“We want to see if TGF-â targets the cartilage transcription factor to make cartilage more or less stiff,” Alliston said. “We think that the stiffness is degraded in arthritis and that this further disrupts chondrocyte cells, exacerbating the disease.”
Other co-authors of the study are Delia S. Brauer, Jacob Johnson, Carol Chen, Omar Akil, Emily N. Chin, Kristen Butcher, Richard A. Schneider, Anil Lalwani, Rik Derynck, Grayson W. Marshall, and Sally J. Marshall, of UCSF, Guive Balooch, at the time a postdoctoral fellow in the lab of co-author Robert O. Ritchie, of UC Lawrence Berkeley National Laboratories, Mary Beth Humphrey, of University of Oklahoma Health Science Center, and Alexandra E Porter, of Imperial College London.
The study was funded primarily by the National Institutes of Health, the Deafness Research Foundation, The Arthritis Foundation, UCSF School of Dentistry Creativity Fund, Arthritis Foundation, Deafness Research Foundation and Department of Energy.
UCSF is a leading university dedicated to promoting health worldwide through advanced biomedical research, graduate-level education in the life sciences and health professions, and excellence in patient care.
Jennifer O'Brien | EurekAlert!
Europe’s Demographic Future. Where the Regions Are Heading after a Decade of Crises
10.08.2017 | Berlin-Institut für Bevölkerung und Entwicklung
Scientists reveal source of human heartbeat in 3-D
07.08.2017 | University of Manchester
Whether you call it effervescent, fizzy, or sparkling, carbonated water is making a comeback as a beverage. Aside from quenching thirst, researchers at the University of Illinois at Urbana-Champaign have discovered a new use for these "bubbly" concoctions that will have major impact on the manufacturer of the world's thinnest, flattest, and one most useful materials -- graphene.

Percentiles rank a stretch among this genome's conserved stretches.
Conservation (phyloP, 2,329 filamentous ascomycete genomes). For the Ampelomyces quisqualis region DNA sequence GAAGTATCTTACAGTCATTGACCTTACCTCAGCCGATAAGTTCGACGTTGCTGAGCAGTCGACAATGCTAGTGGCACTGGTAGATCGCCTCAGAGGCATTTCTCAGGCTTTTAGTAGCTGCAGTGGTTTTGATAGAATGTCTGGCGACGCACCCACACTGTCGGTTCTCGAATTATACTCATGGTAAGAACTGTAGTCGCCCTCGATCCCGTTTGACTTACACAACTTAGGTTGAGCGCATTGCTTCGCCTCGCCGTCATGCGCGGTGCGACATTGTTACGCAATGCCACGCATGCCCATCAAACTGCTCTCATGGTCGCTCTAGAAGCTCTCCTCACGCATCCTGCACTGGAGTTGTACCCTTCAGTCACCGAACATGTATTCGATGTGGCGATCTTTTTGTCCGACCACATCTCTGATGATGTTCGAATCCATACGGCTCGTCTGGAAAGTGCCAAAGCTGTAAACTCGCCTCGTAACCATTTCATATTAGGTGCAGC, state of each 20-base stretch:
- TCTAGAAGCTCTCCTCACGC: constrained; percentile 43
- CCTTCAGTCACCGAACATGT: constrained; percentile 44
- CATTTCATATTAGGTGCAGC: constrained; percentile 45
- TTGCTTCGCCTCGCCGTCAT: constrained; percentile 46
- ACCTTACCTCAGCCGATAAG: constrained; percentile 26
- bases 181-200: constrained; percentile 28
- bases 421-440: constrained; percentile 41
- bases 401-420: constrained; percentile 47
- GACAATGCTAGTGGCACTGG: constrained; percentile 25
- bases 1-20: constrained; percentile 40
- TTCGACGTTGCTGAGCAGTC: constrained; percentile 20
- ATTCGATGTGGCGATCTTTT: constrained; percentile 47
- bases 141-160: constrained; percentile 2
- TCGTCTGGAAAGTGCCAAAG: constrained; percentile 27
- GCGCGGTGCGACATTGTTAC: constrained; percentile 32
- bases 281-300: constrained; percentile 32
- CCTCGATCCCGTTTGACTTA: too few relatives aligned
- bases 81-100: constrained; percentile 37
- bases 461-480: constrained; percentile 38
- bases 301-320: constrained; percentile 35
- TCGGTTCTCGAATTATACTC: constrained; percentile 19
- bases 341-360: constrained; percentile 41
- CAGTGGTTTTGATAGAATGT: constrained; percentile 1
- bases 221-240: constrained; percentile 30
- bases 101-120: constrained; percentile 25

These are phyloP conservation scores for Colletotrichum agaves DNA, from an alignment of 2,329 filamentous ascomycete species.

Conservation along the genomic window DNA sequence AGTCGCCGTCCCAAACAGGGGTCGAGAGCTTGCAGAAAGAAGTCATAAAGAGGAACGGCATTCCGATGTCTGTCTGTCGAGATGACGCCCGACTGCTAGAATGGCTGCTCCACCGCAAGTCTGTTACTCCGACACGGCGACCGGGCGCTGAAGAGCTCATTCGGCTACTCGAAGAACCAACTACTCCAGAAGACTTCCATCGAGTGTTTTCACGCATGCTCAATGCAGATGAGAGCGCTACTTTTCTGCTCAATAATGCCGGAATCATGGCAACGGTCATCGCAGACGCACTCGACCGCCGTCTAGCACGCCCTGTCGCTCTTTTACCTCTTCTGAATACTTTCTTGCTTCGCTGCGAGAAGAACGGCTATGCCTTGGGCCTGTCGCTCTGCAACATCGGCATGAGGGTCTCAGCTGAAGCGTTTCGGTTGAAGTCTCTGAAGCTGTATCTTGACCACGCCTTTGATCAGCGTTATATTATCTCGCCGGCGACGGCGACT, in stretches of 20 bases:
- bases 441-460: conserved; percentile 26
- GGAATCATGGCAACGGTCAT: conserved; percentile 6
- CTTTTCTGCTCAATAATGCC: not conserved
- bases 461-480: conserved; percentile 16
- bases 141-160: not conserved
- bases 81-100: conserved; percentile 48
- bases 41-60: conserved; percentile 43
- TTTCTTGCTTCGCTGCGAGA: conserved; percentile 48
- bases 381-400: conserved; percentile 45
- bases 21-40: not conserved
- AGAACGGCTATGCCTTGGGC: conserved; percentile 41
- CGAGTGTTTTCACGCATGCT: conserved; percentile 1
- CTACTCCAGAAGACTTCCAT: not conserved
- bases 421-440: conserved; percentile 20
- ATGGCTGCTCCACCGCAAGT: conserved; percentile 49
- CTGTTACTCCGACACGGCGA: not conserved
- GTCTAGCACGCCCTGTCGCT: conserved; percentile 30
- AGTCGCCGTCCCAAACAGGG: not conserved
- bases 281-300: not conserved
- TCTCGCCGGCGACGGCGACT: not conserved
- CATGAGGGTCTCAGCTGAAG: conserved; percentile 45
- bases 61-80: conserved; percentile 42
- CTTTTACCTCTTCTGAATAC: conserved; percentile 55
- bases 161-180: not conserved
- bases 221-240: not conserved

As graphene's popularity grows as an advanced "wonder" material, the speed and quality at which it can be manufactured will be paramount. With that in mind,...
Physicists at the University of Bonn have managed to create optical hollows and more complex patterns into which the light of a Bose-Einstein condensate flows. The creation of such highly low-loss structures for light is a prerequisite for complex light circuits, such as for quantum information processing for a new generation of computers. The researchers are now presenting their results in the journal Nature Photonics.
Light particles (photons) occur as tiny, indivisible portions. Many thousands of these light portions can be merged to form a single super-photon if they are...
For the first time, scientists have shown that circular RNA is linked to brain function. When a RNA molecule called Cdr1as was deleted from the genome of mice, the animals had problems filtering out unnecessary information – like patients suffering from neuropsychiatric disorders.
While hundreds of circular RNAs (circRNAs) are abundant in mammalian brains, one big question has remained unanswered: What are they actually good for? In the...
An experimental small satellite has successfully collected and delivered data on a key measurement for predicting changes in Earth's climate.
The Radiometer Assessment using Vertically Aligned Nanotubes (RAVAN) CubeSat was launched into low-Earth orbit on Nov. 11, 2016, in order to test new...
A study led by scientists of the Max Planck Institute for the Structure and Dynamics of Matter (MPSD) at the Center for Free-Electron Laser Science in Hamburg presents evidence of the coexistence of superconductivity and “charge-density-waves” in compounds of the poorly-studied family of bismuthates. This observation opens up new perspectives for a deeper understanding of the phenomenon of high-temperature superconductivity, a topic which is at the core of condensed matter research since more than 30 years. The paper by Nicoletti et al has been published in the PNAS.
Since the beginning of the 20th century, superconductivity had been observed in some metals at temperatures only a few degrees above the absolute zero (minus...
16.08.2017 | Event News
04.08.2017 | Event News
26.07.2017 | Event News
18.08.2017 | Life Sciences
18.08.2017 | Physics and Astronomy
18.08.2017 | Materials Sciences